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February 2018
Author : Salahedine Jourchi
Translated from Arabic by: John Steinhardt
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The general framework

In cooperation with the Religion, Politics and Conflict desk of the Swiss Federal Department of Foreign Affairs and the Al-Jahedh Forum, the Cordoba Foundation of Geneva organized three workshops in Tunisia on the problematic interface between religion and politics, and the possibility of establishing a dialogue between Islamists and Secularists, especially Leftists. The aim was to facilitate the creation of political conditions supportive of the transition to democracy, while eschewing all forms of political violence.

The aim was to support Tunisia at this difficult juncture, the free world having welcomed the Tunisian revolution, which ran a civilized and peaceful course. In the delicate and theorny process of transition from tyranny to democracy, Tunisians have endured seven years of difficult and complex challenges, including doctrinal and ideological differences and contradictions.

The urgent need to persist with efforts to extricate Tunisia from her current predicament was thrown into sharp relief by successes on more than one level. Three elections – to the National Constituent Assembly, the Parliament and the Presidency of the Republic – had been conducted in a calm atmosphere of personal commitment. Those successes in turn facilitated the successful formation of coalition governments in the immediate wake of the revolution: first the Troika, then the so-called national unity government ushered in by the Nidaa Tounes (big-tent) party.

From the outset, the organizers strove to invite politicians, activists, youth and researchers to participate in these various workshops, with an eye to the diversity of views and experiences. These meetings brought together a broad array of Islamists and leftists, including those from the radical left-wing Popular Front, as well as liberals, socialists, nationalists, trade unionists, and constitutionalists from within Nidaa Tounes and elsewhere. The desired aim was to promote peaceful coexistence between political actors with different ideological backgrounds, with the aim of supporting the democratic transition and social cohesion from impacts that could demolish the entire edifice, dragging Tunisians back to the days of arbitrary despotism.

The controversy over the role of religion in Tunisian society re-surfaced after the emergence of the Islamic trend movement (Mouvement de la Tendance Islamique) as a political actor (now named Ennahdha, literally the Renaissance Movement). When this movement began, its ideology was influenced by the Muslim Brotherhood movement, and so its discourse drew no line between religion and state, or between Islam and politics. However, the revolution ushered in marked changes to the public sphere, and Ennahdha’s position on several political issues significantly evolved. This stirred up doubts about the problematic relationship between religion and politics: had a decisive historical balance genuinely been struck in Tunisia, or had we to date seen no more than delaying tactics, and the pursuit of material gains?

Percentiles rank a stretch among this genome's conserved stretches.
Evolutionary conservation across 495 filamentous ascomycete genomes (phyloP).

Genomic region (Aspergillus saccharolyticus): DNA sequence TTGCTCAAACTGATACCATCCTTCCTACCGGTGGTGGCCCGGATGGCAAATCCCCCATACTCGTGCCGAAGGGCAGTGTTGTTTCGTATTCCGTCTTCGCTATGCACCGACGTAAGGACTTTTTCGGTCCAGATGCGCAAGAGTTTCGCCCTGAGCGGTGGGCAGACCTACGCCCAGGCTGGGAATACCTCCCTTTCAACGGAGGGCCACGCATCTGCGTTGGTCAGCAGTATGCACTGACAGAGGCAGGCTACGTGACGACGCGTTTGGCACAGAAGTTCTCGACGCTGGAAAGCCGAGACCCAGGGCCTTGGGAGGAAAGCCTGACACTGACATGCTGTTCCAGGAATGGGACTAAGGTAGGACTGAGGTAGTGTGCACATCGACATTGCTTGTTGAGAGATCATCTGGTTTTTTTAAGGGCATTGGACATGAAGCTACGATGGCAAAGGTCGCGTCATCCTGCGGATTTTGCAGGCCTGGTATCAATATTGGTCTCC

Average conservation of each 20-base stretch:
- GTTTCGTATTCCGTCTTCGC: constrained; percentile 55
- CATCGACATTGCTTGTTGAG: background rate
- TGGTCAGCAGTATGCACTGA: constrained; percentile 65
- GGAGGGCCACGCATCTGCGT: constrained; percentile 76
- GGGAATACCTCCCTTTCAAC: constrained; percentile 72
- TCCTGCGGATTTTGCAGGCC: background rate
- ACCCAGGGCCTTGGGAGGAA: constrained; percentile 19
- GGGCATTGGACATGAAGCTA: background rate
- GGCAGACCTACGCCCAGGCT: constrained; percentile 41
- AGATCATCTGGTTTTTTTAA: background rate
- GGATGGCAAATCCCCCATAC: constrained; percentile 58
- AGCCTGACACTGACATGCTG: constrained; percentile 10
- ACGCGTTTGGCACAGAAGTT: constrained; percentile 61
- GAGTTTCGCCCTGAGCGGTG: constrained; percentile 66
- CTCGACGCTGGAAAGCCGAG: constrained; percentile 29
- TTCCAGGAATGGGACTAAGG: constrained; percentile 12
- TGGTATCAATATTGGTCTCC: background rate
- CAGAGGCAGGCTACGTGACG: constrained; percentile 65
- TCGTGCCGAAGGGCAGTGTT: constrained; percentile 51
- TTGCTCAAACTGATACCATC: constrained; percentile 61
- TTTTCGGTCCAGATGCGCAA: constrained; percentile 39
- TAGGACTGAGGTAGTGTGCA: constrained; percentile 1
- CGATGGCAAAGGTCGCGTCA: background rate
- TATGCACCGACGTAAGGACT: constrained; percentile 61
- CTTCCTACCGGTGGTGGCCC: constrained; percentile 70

Are the indicators robust enough to suggest that the transitional process in Tunisia will not be affected by persistent ideological differences on the issue of religion vs. state?

Did Ennahdha reach a final decision on the question of political Islam: did it opt consciously and irreversibly to defend democracy and uphold the civil state?

Could the overall situation be affected by the other elements within the arena of political Islam, such as Hizbut-Tahrir, or the Salafi circles, in all their varied configurations?

Is it possible to overcome the differences between the Islamists and the various secular parties, including the Tunisian left and the Popular Front?

Is it possible to attenuate the Islamic/secular dispute in Tunisia in terms of the relationship between religion and politics without negative repercussions for the position of the two parties on social isues?

This is the framework within which the three dialogues were held between the two parties.

The first workshop was organized on 3 March 2017 and was entitled "Religion and Politics in the Tunisian Context". The aim of this workshop was to situate the problem in its evolving local historical context, and thereby lay bare the deep roots of the dispute.

The second workshop was held on 19 May and was devoted to the evaluation of two important experiences that had a direct bearing on the relationship between Islamists and Secularists. The first, known as the 18 October initiative, occurred before the revolution, in the era of President Ben Ali. The second concerned the Troika government following the elections for the National Constituent Assembly.

The third workshop on 23 September 2017 focused on the alliance between Nidaa Tounes and Ennahda, an alliance that at the time of writing continues to hold up, and became known as the National Unity Government after the removal of Prime Minister Habib Essid (following a vote of no-confidence) and the appointment in his stead of Youssef Al-Shahed.

These experiences of dialogue yield cumulative benefits, including numerous lessons that serve to explain the Tunisian context, through analysis of the constituent elements of power, and the failures of the current post-revolutionary political situation. The following notes highlight the findings captured by the three workshops.

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